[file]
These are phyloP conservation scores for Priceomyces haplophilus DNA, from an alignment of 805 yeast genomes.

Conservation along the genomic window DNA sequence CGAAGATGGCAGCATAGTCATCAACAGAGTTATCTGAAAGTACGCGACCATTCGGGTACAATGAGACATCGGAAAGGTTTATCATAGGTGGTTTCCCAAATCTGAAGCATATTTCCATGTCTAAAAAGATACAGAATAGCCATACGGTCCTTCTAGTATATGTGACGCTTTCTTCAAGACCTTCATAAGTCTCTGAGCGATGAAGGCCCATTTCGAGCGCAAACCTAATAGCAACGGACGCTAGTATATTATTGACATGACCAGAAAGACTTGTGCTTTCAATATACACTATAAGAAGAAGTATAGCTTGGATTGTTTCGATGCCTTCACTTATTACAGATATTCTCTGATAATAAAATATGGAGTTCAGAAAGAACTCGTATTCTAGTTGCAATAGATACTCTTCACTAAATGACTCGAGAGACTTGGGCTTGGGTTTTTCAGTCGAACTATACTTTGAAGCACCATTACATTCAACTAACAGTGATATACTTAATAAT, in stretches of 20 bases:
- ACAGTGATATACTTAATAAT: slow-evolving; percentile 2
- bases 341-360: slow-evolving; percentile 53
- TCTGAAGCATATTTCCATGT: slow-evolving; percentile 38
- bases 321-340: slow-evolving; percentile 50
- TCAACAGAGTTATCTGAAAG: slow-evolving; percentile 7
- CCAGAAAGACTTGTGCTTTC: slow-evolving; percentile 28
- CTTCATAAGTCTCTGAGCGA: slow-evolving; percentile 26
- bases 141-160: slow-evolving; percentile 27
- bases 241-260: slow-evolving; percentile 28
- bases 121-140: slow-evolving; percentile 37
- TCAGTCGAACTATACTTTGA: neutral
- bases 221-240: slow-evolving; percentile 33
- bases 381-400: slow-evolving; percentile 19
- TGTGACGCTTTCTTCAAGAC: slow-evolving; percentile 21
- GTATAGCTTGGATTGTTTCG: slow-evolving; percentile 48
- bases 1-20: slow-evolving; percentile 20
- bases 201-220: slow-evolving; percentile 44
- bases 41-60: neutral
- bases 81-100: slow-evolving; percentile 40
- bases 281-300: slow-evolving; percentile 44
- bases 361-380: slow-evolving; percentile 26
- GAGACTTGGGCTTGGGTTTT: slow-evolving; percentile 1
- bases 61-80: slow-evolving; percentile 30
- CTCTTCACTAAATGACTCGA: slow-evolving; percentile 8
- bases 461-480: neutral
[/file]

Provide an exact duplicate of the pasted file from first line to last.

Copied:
These are phyloP conservation scores for Priceomyces haplophilus DNA, from an alignment of 805 yeast genomes.

Conservation along the genomic window DNA sequence CGAAGATGGCAGCATAGTCATCAACAGAGTTATCTGAAAGTACGCGACCATTCGGGTACAATGAGACATCGGAAAGGTTTATCATAGGTGGTTTCCCAAATCTGAAGCATATTTCCATGTCTAAAAAGATACAGAATAGCCATACGGTCCTTCTAGTATATGTGACGCTTTCTTCAAGACCTTCATAAGTCTCTGAGCGATGAAGGCCCATTTCGAGCGCAAACCTAATAGCAACGGACGCTAGTATATTATTGACATGACCAGAAAGACTTGTGCTTTCAATATACACTATAAGAAGAAGTATAGCTTGGATTGTTTCGATGCCTTCACTTATTACAGATATTCTCTGATAATAAAATATGGAGTTCAGAAAGAACTCGTATTCTAGTTGCAATAGATACTCTTCACTAAATGACTCGAGAGACTTGGGCTTGGGTTTTTCAGTCGAACTATACTTTGAAGCACCATTACATTCAACTAACAGTGATATACTTAATAAT, in stretches of 20 bases:
- ACAGTGATATACTTAATAAT: slow-evolving; percentile 2
- bases 341-360: slow-evolving; percentile 53
- TCTGAAGCATATTTCCATGT: slow-evolving; percentile 38
- bases 321-340: slow-evolving; percentile 50
- TCAACAGAGTTATCTGAAAG: slow-evolving; percentile 7
- CCAGAAAGACTTGTGCTTTC: slow-evolving; percentile 28
- CTTCATAAGTCTCTGAGCGA: slow-evolving; percentile 26
- bases 141-160: slow-evolving; percentile 27
- bases 241-260: slow-evolving; percentile 28
- bases 121-140: slow-evolving; percentile 37
- TCAGTCGAACTATACTTTGA: neutral
- bases 221-240: slow-evolving; percentile 33
- bases 381-400: slow-evolving; percentile 19
- TGTGACGCTTTCTTCAAGAC: slow-evolving; percentile 21
- GTATAGCTTGGATTGTTTCG: slow-evolving; percentile 48
- bases 1-20: slow-evolving; percentile 20
- bases 201-220: slow-evolving; percentile 44
- bases 41-60: neutral
- bases 81-100: slow-evolving; percentile 40
- bases 281-300: slow-evolving; percentile 44
- bases 361-380: slow-evolving; percentile 26
- GAGACTTGGGCTTGGGTTTT: slow-evolving; percentile 1
- bases 61-80: slow-evolving; percentile 30
- CTCTTCACTAAATGACTCGA: slow-evolving; percentile 8
- bases 461-480: neutral